Who's Hot Heading Into the WGC Bridgestone Invitational?

Tuesday August 4th, 2015
Jordan Spieth acknowledges the crowd on the 18th green during the final round of the 144th Open Championship on July 20, 2015, in St Andrews, Scotland.
Streeter Lecka/Getty Images

1. Jordan Spieth – 366 points

The just turned 22-year-old has had two weeks off to get over falling short of the Slam—and another eight weeks left to complete what could be one of golf’s most spectacular seasons. First up is Bridgestone and a chance to win his first WGC event, followed one week later by the PGA Championship. If Spieth can win at Whistling Straits, he’d join Ben Hogan and Tiger Woods as the only pros in history to win three majors in a single season. But neither Firestone nor Whistling Straits favor Spieth’s game. Both tracks require hitting a lot of fairways and greens, categories where he currently ranks 74th and 38th respectively. And since the greens are relatively flat, especially at Firestone, being a great putter is less of an advantage than it is at Augusta, Chambers Bay and St. Andrews. Bottom line, if Spieth wants to finish with a flourish, he’ll need to rework some parts of his game, something that the true greats like Hogan, Woods and Jack Nicklaus did so well throughout their careers.

2. Zach Johnson – 364 points

Johnson has some work to do if he wants to eclipse Spieth as the 2015 player of the year, but winning at Firestone, where he has three top-10s, including a T-4 in 2013, would be a good start. And the Open champion does have the stats to compete this week: he is 3rd in driving accuracy, T-34 in greens hit, T-28 in par-3 scoring average and T-7 in par-4 scoring average. The only trouble spot is that he ranks T-107 in proximity to the hole, a major disadvantage when it comes to making the requisite birdies at Firestone.  Of course, if he putts like he did at St. Andrews, anything is possible.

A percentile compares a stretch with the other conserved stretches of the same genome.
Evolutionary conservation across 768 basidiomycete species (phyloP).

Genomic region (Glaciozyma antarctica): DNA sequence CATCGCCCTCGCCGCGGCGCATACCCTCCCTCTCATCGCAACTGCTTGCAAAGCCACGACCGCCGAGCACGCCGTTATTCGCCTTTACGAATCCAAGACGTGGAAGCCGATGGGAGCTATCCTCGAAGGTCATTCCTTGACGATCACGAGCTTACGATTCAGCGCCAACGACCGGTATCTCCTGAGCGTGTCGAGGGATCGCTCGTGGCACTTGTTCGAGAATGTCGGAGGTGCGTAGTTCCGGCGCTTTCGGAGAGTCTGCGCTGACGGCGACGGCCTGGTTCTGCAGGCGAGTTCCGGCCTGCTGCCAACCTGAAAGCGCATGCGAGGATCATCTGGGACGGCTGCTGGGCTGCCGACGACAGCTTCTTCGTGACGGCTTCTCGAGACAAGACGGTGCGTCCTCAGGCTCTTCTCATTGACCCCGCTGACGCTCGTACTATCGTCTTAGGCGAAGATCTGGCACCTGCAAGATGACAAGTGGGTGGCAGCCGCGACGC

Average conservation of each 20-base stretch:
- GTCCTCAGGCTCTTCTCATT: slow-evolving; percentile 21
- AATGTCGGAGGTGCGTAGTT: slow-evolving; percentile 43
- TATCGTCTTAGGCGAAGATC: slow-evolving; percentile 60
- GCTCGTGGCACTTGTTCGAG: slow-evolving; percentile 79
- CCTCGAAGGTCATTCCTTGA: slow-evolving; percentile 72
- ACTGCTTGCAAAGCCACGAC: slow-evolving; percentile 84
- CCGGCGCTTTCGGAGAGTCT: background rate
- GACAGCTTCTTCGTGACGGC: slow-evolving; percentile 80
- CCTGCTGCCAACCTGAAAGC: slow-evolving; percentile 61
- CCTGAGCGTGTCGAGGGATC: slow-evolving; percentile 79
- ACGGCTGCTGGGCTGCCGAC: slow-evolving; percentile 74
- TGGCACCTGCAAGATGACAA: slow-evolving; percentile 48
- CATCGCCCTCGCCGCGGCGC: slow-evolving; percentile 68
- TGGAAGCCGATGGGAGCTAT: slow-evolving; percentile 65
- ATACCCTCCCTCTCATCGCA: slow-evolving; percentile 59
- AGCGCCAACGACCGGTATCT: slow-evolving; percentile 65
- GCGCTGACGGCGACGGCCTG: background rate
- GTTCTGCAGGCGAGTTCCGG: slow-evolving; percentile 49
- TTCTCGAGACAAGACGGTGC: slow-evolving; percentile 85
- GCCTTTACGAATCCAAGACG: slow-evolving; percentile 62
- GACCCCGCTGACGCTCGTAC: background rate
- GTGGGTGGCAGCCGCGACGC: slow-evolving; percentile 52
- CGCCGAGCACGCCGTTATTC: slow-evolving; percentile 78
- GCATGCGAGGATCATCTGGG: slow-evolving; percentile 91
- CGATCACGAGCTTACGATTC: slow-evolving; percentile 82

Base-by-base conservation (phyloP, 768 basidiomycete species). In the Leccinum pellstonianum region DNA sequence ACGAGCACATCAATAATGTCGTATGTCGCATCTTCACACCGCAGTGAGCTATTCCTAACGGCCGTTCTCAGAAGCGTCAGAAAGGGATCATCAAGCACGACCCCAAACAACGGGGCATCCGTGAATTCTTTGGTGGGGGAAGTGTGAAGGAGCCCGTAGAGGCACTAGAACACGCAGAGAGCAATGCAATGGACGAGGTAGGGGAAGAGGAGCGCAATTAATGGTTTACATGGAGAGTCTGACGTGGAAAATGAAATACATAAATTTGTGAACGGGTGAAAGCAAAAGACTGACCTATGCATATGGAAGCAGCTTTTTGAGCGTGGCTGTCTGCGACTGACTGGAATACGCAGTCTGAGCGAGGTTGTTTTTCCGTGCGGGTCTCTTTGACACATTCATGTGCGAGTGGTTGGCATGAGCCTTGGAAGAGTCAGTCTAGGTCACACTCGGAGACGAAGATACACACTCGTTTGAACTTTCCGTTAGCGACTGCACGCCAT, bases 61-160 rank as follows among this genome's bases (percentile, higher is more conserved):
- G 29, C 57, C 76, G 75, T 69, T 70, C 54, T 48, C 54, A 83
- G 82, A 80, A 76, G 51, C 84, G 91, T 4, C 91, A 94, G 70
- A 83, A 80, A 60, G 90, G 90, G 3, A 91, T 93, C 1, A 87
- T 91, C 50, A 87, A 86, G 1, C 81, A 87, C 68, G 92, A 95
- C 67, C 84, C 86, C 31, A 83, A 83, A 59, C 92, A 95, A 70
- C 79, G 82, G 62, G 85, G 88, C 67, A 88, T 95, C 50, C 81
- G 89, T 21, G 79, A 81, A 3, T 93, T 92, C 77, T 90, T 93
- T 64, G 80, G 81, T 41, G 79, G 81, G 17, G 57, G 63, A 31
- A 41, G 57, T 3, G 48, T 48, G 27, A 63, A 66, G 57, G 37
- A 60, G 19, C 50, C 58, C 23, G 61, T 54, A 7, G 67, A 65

3. Jason Day – 318.67 points

One thing you have to do at Firestone is hit fairways, and that’s the one thing that Jason Day rarely does. He currently ranks T-171 in driving accuracy, and he’s never been higher than 131 in the category in his career. He did finish T-4 at Firestone in 2011, but the rough was down that year, a stroke of luck that undoubtedly helped him. Since then he’s finished T-29 in 2012, T-53 in 2013 and withdrew after shooting 74 and 71 in 2014. He does hit his share of greens (28th) and is currently ranked 10th in scrambling and 20th in strokes gained putting, but in the history of Firestone, hitting fairways has long been the best measure of success. 

4. Louis Oosthuizen – 260 points

Another player who might struggle this week, Oosthuizen heads to Bridgestone with an impressive string of majors, finishing runner-up in the last two.  He ranks T-20 in greens hit, but like Day, he struggles off the tee (107 in driving accuracy) and also with the flat-stick (158 in strokes gained putting.) He’s played four times at Firestone with mixed results: 61st last year, 4th in 2012, T-37 in 2011 and T-9 in 2010.

5. Justin Rose – 248.66 points